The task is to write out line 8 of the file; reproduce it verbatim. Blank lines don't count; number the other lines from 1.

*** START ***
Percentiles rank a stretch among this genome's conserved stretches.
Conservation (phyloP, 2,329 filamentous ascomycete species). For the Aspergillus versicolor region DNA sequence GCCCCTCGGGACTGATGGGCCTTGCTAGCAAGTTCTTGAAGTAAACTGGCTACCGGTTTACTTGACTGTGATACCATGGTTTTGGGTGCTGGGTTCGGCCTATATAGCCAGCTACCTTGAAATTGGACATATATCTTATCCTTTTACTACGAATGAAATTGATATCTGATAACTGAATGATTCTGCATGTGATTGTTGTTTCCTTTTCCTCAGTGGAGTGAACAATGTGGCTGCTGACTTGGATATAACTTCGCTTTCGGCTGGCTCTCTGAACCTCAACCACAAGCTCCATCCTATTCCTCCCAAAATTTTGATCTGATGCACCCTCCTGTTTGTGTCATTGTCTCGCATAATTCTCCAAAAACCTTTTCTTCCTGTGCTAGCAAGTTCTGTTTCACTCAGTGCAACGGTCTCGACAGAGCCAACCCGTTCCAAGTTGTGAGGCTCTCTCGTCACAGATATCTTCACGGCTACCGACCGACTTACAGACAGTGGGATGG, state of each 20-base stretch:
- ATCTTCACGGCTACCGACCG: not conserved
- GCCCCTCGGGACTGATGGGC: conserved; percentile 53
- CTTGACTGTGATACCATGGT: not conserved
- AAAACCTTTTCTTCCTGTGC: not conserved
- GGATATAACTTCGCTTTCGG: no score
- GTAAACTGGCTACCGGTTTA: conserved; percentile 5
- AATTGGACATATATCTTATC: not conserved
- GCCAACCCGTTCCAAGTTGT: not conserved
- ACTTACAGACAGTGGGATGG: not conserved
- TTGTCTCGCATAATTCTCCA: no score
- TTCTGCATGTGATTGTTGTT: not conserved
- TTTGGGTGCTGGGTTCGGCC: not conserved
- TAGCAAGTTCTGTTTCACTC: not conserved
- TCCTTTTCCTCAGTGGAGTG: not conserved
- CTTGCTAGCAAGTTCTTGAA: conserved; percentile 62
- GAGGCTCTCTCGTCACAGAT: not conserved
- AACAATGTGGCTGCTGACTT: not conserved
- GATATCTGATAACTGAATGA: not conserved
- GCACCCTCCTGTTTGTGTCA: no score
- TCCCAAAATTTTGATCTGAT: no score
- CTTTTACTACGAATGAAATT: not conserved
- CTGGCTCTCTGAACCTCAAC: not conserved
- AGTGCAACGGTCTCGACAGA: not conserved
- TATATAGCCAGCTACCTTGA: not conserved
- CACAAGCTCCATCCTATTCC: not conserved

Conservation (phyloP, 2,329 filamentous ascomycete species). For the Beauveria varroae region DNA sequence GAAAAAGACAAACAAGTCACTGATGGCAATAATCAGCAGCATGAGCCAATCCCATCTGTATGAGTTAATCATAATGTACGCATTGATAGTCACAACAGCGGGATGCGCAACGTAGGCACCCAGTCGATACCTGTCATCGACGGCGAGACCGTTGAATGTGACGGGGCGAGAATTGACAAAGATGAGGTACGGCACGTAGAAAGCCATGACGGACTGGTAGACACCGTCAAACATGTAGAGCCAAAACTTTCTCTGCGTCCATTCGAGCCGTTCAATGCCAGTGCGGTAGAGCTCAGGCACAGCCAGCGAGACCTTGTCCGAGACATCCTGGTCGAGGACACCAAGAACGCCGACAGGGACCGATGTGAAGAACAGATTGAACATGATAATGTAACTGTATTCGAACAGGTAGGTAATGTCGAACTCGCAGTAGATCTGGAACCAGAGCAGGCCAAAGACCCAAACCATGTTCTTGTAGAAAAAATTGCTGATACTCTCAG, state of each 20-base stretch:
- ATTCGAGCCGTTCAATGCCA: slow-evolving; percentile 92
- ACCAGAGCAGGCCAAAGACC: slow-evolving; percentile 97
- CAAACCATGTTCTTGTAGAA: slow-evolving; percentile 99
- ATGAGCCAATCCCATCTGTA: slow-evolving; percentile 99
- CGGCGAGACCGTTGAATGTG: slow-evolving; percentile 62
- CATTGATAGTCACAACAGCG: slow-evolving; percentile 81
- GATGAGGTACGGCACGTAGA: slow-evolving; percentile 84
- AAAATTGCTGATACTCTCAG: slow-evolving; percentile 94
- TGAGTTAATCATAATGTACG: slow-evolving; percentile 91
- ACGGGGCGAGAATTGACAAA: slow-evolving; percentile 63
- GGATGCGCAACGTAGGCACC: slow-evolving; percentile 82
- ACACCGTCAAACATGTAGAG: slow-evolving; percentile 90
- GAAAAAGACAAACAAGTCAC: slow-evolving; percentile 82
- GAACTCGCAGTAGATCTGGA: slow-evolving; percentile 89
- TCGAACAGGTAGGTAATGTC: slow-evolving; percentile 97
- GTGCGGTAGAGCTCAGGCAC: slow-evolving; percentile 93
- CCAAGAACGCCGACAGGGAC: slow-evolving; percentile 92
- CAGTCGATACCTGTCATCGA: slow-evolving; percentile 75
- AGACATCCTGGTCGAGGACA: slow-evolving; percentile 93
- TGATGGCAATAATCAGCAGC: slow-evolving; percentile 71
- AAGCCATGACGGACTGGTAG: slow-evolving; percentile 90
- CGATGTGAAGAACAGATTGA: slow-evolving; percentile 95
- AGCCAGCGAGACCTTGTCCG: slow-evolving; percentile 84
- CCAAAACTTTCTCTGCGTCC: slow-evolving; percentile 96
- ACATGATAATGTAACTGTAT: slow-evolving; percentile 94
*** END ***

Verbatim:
- GTAAACTGGCTACCGGTTTA: conserved; percentile 5